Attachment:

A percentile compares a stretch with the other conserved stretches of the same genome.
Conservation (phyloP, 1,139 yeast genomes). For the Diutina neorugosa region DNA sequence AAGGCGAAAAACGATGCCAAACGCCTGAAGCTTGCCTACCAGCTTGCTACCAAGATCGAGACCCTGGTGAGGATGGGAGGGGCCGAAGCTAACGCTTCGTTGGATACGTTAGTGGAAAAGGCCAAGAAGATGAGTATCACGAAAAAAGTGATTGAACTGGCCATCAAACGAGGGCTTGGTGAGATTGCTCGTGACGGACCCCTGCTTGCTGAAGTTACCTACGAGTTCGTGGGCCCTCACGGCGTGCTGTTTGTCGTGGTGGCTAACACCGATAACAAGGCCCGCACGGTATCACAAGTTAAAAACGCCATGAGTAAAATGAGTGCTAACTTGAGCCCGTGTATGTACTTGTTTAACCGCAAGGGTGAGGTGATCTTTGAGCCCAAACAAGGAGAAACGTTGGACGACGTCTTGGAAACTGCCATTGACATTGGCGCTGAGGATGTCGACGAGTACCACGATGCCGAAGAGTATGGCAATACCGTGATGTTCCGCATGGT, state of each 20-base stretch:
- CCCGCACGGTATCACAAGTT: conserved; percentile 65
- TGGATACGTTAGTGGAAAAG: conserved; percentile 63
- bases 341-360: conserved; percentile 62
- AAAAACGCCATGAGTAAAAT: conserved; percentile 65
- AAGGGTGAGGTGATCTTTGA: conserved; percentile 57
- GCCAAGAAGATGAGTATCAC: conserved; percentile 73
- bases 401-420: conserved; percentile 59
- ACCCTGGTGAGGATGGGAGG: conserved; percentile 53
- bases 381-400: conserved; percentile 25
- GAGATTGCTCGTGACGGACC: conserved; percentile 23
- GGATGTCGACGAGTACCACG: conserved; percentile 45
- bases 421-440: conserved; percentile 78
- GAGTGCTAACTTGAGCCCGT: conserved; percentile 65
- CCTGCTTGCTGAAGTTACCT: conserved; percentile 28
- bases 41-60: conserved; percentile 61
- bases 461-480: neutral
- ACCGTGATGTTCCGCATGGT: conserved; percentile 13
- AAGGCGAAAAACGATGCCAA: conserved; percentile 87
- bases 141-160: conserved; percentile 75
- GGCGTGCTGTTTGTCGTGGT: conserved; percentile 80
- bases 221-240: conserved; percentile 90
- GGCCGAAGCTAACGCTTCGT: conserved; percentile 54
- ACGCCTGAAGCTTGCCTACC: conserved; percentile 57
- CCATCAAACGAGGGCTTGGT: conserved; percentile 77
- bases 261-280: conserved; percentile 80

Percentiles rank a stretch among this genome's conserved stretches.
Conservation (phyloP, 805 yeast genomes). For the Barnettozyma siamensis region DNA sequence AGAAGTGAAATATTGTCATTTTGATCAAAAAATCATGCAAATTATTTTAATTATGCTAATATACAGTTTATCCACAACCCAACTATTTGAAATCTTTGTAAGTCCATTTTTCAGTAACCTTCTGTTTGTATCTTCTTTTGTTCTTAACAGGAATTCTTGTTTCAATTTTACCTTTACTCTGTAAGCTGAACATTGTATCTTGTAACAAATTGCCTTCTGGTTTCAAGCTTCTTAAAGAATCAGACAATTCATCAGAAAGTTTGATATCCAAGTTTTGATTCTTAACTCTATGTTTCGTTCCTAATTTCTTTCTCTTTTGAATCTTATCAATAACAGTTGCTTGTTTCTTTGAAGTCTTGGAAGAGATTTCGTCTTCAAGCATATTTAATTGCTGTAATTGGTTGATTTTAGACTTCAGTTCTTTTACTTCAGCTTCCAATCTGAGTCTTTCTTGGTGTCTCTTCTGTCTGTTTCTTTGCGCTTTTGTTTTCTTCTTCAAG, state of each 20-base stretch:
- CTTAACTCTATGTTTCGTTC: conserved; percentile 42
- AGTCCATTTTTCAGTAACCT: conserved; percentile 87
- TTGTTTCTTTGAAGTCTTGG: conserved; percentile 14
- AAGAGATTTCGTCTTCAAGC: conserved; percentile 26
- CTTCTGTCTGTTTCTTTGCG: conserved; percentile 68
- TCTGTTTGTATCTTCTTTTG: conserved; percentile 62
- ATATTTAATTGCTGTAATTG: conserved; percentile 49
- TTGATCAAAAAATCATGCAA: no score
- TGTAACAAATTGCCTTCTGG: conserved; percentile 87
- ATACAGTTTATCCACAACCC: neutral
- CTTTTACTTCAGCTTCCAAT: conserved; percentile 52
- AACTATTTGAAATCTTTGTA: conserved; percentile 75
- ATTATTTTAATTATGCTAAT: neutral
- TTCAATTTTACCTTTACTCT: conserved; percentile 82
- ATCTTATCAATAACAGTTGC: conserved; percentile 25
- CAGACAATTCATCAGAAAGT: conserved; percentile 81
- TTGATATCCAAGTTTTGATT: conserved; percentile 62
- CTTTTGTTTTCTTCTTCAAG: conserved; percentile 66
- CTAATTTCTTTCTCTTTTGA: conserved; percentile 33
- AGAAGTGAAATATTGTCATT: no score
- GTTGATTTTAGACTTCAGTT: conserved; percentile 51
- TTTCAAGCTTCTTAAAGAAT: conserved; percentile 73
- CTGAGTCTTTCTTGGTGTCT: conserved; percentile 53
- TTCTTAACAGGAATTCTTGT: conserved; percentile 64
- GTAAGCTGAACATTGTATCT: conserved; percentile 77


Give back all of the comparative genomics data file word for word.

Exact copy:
A percentile compares a stretch with the other conserved stretches of the same genome.
Conservation (phyloP, 1,139 yeast genomes). For the Diutina neorugosa region DNA sequence AAGGCGAAAAACGATGCCAAACGCCTGAAGCTTGCCTACCAGCTTGCTACCAAGATCGAGACCCTGGTGAGGATGGGAGGGGCCGAAGCTAACGCTTCGTTGGATACGTTAGTGGAAAAGGCCAAGAAGATGAGTATCACGAAAAAAGTGATTGAACTGGCCATCAAACGAGGGCTTGGTGAGATTGCTCGTGACGGACCCCTGCTTGCTGAAGTTACCTACGAGTTCGTGGGCCCTCACGGCGTGCTGTTTGTCGTGGTGGCTAACACCGATAACAAGGCCCGCACGGTATCACAAGTTAAAAACGCCATGAGTAAAATGAGTGCTAACTTGAGCCCGTGTATGTACTTGTTTAACCGCAAGGGTGAGGTGATCTTTGAGCCCAAACAAGGAGAAACGTTGGACGACGTCTTGGAAACTGCCATTGACATTGGCGCTGAGGATGTCGACGAGTACCACGATGCCGAAGAGTATGGCAATACCGTGATGTTCCGCATGGT, state of each 20-base stretch:
- CCCGCACGGTATCACAAGTT: conserved; percentile 65
- TGGATACGTTAGTGGAAAAG: conserved; percentile 63
- bases 341-360: conserved; percentile 62
- AAAAACGCCATGAGTAAAAT: conserved; percentile 65
- AAGGGTGAGGTGATCTTTGA: conserved; percentile 57
- GCCAAGAAGATGAGTATCAC: conserved; percentile 73
- bases 401-420: conserved; percentile 59
- ACCCTGGTGAGGATGGGAGG: conserved; percentile 53
- bases 381-400: conserved; percentile 25
- GAGATTGCTCGTGACGGACC: conserved; percentile 23
- GGATGTCGACGAGTACCACG: conserved; percentile 45
- bases 421-440: conserved; percentile 78
- GAGTGCTAACTTGAGCCCGT: conserved; percentile 65
- CCTGCTTGCTGAAGTTACCT: conserved; percentile 28
- bases 41-60: conserved; percentile 61
- bases 461-480: neutral
- ACCGTGATGTTCCGCATGGT: conserved; percentile 13
- AAGGCGAAAAACGATGCCAA: conserved; percentile 87
- bases 141-160: conserved; percentile 75
- GGCGTGCTGTTTGTCGTGGT: conserved; percentile 80
- bases 221-240: conserved; percentile 90
- GGCCGAAGCTAACGCTTCGT: conserved; percentile 54
- ACGCCTGAAGCTTGCCTACC: conserved; percentile 57
- CCATCAAACGAGGGCTTGGT: conserved; percentile 77
- bases 261-280: conserved; percentile 80

Percentiles rank a stretch among this genome's conserved stretches.
Conservation (phyloP, 805 yeast genomes). For the Barnettozyma siamensis region DNA sequence AGAAGTGAAATATTGTCATTTTGATCAAAAAATCATGCAAATTATTTTAATTATGCTAATATACAGTTTATCCACAACCCAACTATTTGAAATCTTTGTAAGTCCATTTTTCAGTAACCTTCTGTTTGTATCTTCTTTTGTTCTTAACAGGAATTCTTGTTTCAATTTTACCTTTACTCTGTAAGCTGAACATTGTATCTTGTAACAAATTGCCTTCTGGTTTCAAGCTTCTTAAAGAATCAGACAATTCATCAGAAAGTTTGATATCCAAGTTTTGATTCTTAACTCTATGTTTCGTTCCTAATTTCTTTCTCTTTTGAATCTTATCAATAACAGTTGCTTGTTTCTTTGAAGTCTTGGAAGAGATTTCGTCTTCAAGCATATTTAATTGCTGTAATTGGTTGATTTTAGACTTCAGTTCTTTTACTTCAGCTTCCAATCTGAGTCTTTCTTGGTGTCTCTTCTGTCTGTTTCTTTGCGCTTTTGTTTTCTTCTTCAAG, state of each 20-base stretch:
- CTTAACTCTATGTTTCGTTC: conserved; percentile 42
- AGTCCATTTTTCAGTAACCT: conserved; percentile 87
- TTGTTTCTTTGAAGTCTTGG: conserved; percentile 14
- AAGAGATTTCGTCTTCAAGC: conserved; percentile 26
- CTTCTGTCTGTTTCTTTGCG: conserved; percentile 68
- TCTGTTTGTATCTTCTTTTG: conserved; percentile 62
- ATATTTAATTGCTGTAATTG: conserved; percentile 49
- TTGATCAAAAAATCATGCAA: no score
- TGTAACAAATTGCCTTCTGG: conserved; percentile 87
- ATACAGTTTATCCACAACCC: neutral
- CTTTTACTTCAGCTTCCAAT: conserved; percentile 52
- AACTATTTGAAATCTTTGTA: conserved; percentile 75
- ATTATTTTAATTATGCTAAT: neutral
- TTCAATTTTACCTTTACTCT: conserved; percentile 82
- ATCTTATCAATAACAGTTGC: conserved; percentile 25
- CAGACAATTCATCAGAAAGT: conserved; percentile 81
- TTGATATCCAAGTTTTGATT: conserved; percentile 62
- CTTTTGTTTTCTTCTTCAAG: conserved; percentile 66
- CTAATTTCTTTCTCTTTTGA: conserved; percentile 33
- AGAAGTGAAATATTGTCATT: no score
- GTTGATTTTAGACTTCAGTT: conserved; percentile 51
- TTTCAAGCTTCTTAAAGAAT: conserved; percentile 73
- CTGAGTCTTTCTTGGTGTCT: conserved; percentile 53
- TTCTTAACAGGAATTCTTGT: conserved; percentile 64
- GTAAGCTGAACATTGTATCT: conserved; percentile 77